Friday, March 26, 2010

On onsen and enkai (FoF)

Onsen and enkai are two things that are as Japanese as sushi. Infact, more Japanese in some ways.

You're probably more familiar with onsen. That's the Japanese word for hot springs. They're all over Japan. You strip down, wash off and sit naked in a tub of nearly boiling water.

Some onsen are natural. Some are man-made. Some are indoors. Some are outdoors. (If you ever have the chance go to an outdoor onsen in winter.)

You're not supposed to have camera in onsen, but over the weekend, I went with some friends and it was just us so...

As you can see, steam is not conducive to picture-taking.

Also, last night I went to an enkai. An enkai is a drinking party you go to with the people you work with. Because it's Japan, it wil have an opening ceremony and a closing ceremony. It will also cost way too much money. Teachers tend to have enkai at the beginning of the school year, at bunkasai (culture festival), at the end of the calendar year, at the beginning of the calendar year, at sports, at graduation, and at end of school year.

The end of school year party is also a goodbye to teachers who are being transferred. In Japan, a teacher spends anywhere from 3 to 8 years in one school before beign transferred to another in the same prefecture. Someone once told me that it's so that when they become Principal they've got a wealth of experience in different situations. I think it's sad. In Japan, work is life. And your workmates are often your only friends. Imagine having to switch your friends every 5 years! And move across the state to boot!

Teachers who left last year ( I didn't take my camera this year) along with the Principal (the guy)

Anyhow, back to the enkai. After the enkai is the nijikai (second party), the sanjikai (third party) and I've even once had my teachers do a yojikai(fourth party) which I narrowly avoided going to. In Japan, drunkenness is perfectly acceptable. And what happens in the party, stays in the party. It's good and bad. You'll have a teacher discuss how they translated the entire Constitution of Japan into English, then they;ll only say Good Morning to you when you get back to school.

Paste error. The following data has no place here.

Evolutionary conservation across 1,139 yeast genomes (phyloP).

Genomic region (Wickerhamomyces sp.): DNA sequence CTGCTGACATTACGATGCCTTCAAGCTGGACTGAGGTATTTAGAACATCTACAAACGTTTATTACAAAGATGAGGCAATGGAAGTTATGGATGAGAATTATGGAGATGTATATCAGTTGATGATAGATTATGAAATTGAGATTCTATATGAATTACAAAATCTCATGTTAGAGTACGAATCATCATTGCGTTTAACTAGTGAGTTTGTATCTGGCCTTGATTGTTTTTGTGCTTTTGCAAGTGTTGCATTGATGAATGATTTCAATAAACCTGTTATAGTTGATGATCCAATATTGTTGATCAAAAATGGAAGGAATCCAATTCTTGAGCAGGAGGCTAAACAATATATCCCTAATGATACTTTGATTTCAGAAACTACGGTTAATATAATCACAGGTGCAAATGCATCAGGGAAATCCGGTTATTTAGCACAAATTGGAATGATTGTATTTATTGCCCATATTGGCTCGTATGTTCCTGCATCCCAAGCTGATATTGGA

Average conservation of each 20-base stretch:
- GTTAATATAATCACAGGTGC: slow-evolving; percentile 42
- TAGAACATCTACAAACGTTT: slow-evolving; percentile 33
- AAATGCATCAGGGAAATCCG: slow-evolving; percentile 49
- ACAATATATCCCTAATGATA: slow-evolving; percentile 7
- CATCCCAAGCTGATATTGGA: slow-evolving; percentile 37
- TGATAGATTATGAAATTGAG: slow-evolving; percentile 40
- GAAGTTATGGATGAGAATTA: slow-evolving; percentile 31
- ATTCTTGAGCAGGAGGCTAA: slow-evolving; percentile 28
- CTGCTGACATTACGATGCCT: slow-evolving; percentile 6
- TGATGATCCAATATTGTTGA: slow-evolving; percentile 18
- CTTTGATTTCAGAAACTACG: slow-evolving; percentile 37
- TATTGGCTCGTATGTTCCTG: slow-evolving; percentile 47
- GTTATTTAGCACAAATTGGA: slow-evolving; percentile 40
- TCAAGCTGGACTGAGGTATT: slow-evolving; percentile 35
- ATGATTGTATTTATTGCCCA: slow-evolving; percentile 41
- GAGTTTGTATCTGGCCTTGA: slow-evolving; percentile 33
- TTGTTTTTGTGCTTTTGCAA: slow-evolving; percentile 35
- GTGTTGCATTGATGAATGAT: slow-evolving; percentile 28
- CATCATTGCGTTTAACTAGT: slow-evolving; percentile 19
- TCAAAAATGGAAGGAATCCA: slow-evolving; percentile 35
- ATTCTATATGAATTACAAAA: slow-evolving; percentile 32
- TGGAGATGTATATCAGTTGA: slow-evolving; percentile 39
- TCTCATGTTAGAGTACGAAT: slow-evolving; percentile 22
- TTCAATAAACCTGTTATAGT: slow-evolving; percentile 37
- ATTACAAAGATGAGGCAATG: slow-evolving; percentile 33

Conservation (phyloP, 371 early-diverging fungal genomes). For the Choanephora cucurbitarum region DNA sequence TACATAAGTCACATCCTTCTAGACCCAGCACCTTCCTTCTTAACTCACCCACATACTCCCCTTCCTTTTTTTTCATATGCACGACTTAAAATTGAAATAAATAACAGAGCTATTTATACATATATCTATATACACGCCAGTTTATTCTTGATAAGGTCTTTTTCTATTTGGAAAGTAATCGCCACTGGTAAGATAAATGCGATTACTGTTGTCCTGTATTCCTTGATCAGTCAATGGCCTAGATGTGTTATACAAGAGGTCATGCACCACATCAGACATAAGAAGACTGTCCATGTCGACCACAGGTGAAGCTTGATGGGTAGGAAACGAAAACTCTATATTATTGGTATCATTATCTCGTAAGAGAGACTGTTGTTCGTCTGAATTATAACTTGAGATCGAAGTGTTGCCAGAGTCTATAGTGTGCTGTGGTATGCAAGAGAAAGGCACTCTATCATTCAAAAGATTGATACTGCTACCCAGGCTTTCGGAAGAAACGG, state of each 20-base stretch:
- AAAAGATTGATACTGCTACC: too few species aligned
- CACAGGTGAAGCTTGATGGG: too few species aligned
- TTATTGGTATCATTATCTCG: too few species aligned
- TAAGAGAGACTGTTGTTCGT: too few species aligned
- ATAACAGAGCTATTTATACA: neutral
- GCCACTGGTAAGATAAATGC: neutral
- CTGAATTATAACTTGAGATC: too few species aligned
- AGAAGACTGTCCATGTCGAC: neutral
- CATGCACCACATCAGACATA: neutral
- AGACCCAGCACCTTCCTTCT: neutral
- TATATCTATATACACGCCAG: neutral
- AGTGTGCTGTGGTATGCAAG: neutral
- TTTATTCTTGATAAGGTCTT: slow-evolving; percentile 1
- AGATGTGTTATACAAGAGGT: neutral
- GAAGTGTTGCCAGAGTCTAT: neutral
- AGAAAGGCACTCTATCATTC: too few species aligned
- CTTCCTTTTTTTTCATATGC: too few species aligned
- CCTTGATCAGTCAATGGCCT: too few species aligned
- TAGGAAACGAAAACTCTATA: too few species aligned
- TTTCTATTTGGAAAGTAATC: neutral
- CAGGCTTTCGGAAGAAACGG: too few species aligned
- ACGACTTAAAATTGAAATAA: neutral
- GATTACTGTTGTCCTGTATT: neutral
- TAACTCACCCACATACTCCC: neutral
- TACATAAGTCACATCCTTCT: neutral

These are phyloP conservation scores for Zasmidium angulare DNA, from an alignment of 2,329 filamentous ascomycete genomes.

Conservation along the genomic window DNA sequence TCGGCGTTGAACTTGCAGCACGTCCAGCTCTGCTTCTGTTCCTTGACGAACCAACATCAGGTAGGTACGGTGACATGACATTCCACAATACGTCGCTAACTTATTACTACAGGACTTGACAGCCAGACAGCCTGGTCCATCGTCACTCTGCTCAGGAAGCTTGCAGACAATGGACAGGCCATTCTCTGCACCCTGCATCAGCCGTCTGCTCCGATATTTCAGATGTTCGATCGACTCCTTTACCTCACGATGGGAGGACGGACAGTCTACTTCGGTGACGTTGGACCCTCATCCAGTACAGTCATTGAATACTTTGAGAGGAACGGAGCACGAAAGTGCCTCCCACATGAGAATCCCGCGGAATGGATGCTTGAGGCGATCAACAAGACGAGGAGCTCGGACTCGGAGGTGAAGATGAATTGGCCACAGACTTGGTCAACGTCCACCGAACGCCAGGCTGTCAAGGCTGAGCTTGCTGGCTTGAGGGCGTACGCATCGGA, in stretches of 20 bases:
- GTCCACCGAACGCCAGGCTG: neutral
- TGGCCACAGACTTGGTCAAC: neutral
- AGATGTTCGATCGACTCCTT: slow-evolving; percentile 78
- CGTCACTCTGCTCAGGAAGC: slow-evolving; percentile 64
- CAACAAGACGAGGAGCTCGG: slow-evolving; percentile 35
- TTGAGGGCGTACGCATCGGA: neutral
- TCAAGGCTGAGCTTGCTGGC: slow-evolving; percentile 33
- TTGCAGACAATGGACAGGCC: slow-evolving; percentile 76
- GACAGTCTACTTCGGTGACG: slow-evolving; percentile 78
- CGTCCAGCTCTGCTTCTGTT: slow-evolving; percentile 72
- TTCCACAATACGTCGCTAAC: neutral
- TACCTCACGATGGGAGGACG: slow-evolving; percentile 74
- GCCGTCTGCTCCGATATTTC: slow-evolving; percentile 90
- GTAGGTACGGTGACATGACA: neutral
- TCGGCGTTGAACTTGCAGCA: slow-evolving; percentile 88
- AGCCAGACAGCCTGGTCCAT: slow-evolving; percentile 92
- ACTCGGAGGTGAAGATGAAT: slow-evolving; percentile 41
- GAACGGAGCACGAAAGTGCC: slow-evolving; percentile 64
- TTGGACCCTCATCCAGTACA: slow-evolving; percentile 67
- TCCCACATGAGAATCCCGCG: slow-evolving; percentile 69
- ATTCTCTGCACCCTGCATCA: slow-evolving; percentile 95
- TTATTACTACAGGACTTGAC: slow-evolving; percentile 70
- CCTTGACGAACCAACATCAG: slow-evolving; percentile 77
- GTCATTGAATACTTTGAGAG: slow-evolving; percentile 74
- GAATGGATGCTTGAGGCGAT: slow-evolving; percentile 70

Before we eat, citations are read and presented. (And of course, there's the kanpai! In Japan you can't touch the food or drinks at a formal event until the kanpai-cheers.)

Most of the meal. A few more courses are served later, including desert and soba.

During and after the meal, we go around pouring each others drinks, so we can have a chance to speak to one another.

Another thing about drinking here is that there's no tolerance for drunk driving. If you have a drop, you're illegal. If you eat certain sweets, or take certain medicines you're illegal. So they're very efficient about it. Noone pressures you to drink if you're driving (on the flipside it's hell to avoid drinking if you're not). In addition they have the daikyu system. Two guys come in a cab. You get into your car with one of the guys as driver and he drives you home with the cab following. Then he jumps back in the cab and leaves.

Finally a video of two of my craziest teachers doing the "Air" for two of the departing teachers last year. The one with short hair is leaving, this year. I am going to miss him!

And of course this week's edition of Iwate Swan. This time Rodger is shopping in his town, Hanamaki. Note the range of KitKat flavours :)


Marsha Sigman said...

That is too cool! Love the pics! I want to visit now!

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